Competing Spectacles by Tony Reinke, Free for CAPC Members
Reinke wants to help readers not be manipulated and enthralled by the spectacles of our media age. Instead, he shows that we see the greatest spectacle of all in the Cross.
Spoilers, of course. If you haven’t already, make sure to read our full episode recap, For the Love of Work.
There’s a great deal about racial and gender politics in this episode worth noting. Perhaps the funniest and most revealing exchange in the episode is between Shirley and Dawn, who jokingly greet each other by their own names because, we assume, everyone in the office gets them mixed up.
Speaking of death, either Mad Men really is a show about death or mortality (which all shows are, to some point), or some of the fan conspiracy theories have had at least some grounding. Pete’s talking enough about his own death in this episode that I wouldn’t be terribly surprised, though a bit disappointed in the writers. And a sutler omen is buried in this episode, too: Sally tells her schoolmates that she’d stay in school for six more years if she could put Betty six feet under (yikes), and then later, one of the roommates comments that half the senior class thinks that Sarah’s name is Sally. Sarah’s the roommate whose mother just died. (And if we’re playing mortality bingo, Peggy also comments that the roses make her office smell “like an Italian funeral.”
I don’t know about you, but I really like Bonnie, who is plucky and practical and stands up to Pete when he gets whiny. Their exchange in the house Bonnie’s selling strikes me as important, if only because—like theater—on this show, whenever a minor character gives a speech, it’s probably important. And this time, it’s (a) about random chance, and the thrill of living in a world where random chance exists, and (b) also about fire, which Megan mentioned last episode. Hmm.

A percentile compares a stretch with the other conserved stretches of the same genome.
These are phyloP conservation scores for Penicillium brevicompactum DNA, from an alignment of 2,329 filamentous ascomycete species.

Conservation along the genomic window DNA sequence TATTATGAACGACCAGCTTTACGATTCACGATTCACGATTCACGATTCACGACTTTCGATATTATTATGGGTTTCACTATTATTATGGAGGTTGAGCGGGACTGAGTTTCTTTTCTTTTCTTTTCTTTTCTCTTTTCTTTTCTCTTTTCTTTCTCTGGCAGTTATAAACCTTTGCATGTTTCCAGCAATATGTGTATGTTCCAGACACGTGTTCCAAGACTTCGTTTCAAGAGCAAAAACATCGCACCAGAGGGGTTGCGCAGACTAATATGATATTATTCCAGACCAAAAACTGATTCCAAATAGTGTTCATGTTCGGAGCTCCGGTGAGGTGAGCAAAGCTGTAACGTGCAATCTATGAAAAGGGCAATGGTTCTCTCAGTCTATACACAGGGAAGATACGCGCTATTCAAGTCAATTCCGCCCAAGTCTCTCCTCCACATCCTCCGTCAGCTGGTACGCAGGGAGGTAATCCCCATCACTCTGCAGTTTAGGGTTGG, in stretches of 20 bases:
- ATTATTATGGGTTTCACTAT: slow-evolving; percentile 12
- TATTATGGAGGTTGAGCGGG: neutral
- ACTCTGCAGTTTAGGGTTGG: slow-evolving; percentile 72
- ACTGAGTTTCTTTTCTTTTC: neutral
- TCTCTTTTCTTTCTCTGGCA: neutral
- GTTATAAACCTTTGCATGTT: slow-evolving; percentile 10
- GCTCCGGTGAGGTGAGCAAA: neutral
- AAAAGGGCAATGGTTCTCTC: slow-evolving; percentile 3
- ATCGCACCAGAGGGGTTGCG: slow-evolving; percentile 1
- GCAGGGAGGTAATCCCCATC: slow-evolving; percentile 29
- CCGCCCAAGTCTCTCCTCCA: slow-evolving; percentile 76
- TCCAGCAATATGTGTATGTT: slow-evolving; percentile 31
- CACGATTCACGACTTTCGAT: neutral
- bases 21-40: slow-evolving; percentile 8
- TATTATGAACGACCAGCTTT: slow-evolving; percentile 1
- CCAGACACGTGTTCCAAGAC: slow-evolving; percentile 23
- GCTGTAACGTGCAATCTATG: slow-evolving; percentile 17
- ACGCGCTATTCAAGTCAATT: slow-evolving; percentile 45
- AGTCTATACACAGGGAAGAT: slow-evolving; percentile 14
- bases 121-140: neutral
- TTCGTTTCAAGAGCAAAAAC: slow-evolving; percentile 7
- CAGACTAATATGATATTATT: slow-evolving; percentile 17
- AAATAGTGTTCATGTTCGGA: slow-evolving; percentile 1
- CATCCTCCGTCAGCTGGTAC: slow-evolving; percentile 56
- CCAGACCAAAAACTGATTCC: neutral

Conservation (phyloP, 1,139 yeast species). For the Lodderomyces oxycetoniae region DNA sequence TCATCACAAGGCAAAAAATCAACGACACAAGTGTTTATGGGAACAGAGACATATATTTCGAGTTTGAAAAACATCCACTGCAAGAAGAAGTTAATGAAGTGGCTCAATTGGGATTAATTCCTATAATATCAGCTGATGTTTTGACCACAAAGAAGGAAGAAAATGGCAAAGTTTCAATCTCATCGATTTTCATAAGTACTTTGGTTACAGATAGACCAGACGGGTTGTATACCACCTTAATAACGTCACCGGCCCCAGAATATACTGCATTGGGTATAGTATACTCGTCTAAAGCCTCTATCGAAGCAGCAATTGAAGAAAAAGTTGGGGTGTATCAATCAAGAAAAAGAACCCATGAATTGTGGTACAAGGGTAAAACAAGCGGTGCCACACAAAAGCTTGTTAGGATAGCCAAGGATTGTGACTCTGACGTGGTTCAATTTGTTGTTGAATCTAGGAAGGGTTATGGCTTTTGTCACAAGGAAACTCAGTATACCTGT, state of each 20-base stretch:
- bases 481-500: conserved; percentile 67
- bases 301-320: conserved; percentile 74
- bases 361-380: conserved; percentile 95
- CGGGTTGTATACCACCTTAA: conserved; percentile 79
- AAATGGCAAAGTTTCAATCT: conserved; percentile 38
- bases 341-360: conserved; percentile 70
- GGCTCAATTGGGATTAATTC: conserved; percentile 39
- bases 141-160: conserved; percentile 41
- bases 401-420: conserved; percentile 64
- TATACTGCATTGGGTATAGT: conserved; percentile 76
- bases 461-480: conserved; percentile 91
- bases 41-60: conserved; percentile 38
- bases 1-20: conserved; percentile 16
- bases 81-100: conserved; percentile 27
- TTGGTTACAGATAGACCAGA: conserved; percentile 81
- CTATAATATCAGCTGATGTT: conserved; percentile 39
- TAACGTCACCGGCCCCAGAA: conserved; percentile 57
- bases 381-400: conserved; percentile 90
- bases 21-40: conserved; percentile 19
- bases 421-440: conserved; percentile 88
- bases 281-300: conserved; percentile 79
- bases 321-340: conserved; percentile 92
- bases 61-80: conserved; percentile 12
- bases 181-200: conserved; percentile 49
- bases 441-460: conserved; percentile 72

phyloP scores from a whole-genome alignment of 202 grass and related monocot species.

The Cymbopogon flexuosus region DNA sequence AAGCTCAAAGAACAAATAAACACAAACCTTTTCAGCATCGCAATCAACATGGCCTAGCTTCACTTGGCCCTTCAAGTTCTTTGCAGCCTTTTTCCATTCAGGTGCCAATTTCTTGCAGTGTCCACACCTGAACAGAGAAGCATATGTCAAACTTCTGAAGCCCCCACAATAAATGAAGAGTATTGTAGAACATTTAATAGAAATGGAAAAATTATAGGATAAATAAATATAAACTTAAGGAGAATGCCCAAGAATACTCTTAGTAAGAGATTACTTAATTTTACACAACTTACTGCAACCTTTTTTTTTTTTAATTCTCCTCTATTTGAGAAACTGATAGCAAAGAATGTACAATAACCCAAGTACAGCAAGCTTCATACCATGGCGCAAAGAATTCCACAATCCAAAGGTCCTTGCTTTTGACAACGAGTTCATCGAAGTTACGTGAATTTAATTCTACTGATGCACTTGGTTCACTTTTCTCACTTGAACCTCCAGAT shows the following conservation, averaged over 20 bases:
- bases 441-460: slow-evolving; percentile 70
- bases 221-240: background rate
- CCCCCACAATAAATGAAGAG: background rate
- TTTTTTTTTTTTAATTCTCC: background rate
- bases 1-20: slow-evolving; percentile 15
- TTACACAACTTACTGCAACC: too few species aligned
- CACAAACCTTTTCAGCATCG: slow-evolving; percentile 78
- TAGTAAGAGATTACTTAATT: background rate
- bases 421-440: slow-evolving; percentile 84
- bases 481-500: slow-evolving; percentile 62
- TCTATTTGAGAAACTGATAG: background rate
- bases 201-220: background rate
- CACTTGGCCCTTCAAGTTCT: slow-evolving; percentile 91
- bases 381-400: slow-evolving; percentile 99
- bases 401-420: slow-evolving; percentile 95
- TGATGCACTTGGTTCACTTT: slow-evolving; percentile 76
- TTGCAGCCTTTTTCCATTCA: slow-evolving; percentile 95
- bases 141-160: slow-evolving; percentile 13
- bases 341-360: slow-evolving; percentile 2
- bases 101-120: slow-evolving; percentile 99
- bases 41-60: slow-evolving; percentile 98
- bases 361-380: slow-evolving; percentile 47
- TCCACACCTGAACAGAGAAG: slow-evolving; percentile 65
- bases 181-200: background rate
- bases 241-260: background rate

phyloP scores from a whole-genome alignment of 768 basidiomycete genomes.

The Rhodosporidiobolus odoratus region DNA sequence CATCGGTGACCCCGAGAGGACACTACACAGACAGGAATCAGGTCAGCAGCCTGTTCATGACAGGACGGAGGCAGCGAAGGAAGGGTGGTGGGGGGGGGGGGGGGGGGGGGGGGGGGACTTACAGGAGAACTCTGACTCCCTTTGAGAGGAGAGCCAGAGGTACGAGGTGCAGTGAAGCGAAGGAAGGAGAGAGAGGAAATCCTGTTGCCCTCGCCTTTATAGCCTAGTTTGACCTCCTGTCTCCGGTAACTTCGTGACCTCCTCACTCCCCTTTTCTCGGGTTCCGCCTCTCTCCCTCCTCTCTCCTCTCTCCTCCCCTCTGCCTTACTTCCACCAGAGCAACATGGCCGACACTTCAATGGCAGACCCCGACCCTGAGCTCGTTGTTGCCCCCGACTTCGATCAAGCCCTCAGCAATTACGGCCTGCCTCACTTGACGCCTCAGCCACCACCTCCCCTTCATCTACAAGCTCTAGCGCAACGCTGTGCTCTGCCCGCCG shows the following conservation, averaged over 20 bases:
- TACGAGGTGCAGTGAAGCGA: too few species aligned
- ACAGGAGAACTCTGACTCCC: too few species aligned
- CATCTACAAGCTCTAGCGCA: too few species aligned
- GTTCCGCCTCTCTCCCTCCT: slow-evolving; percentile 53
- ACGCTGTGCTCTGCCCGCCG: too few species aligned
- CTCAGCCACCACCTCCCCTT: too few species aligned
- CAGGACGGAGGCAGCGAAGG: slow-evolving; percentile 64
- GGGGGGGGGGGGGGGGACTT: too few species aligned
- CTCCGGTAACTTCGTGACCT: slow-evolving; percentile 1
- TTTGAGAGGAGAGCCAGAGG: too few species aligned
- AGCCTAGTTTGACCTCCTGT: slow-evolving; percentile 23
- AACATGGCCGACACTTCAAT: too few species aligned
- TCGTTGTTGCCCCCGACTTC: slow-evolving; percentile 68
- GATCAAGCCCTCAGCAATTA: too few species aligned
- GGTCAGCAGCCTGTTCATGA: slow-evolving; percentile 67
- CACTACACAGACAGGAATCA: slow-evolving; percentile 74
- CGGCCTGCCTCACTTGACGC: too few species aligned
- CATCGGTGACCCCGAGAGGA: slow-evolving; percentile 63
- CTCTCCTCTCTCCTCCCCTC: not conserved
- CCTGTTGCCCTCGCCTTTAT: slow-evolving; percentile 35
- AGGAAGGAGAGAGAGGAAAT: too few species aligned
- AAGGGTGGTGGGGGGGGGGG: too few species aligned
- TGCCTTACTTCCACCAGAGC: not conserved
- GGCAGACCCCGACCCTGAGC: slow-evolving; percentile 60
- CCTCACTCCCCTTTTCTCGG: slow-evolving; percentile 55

I believe Don and Sally’s car conversation might be the first time that Don realizes Sally is, in some sense, an adult, or at least a fully self-aware human being with her own mind. You can see it on his face when she tells him how hard it was to go to his apartment, knowing she might run into Sylvia, “and I’d have to stand there, smiling, wanting to vomit while I smell her hairspray.” But if you watch Sally closely, you’ll notice that Don is right: she is the spitting image of her mother, right down to the moment when she’s on the payphone and says to her friend, “You know what, Carol? I should go.” Classic Betty.
Watch Sally and Don’s conversation about why he got fired, and Megan, and California again: he’s not just talking about SC&P.
For what it’s worth, Sally’s “I’m so many people” line—which is somewhat obviously appropriate for this whole show—is often attributed to Marilyn Monroe, who died in 1962 and is supposed to have said, “I’m so many people. They shock me sometimes. I wish it was just me.”
Don must have missed Megan’s Valentine’s Day call. Uh-oh.
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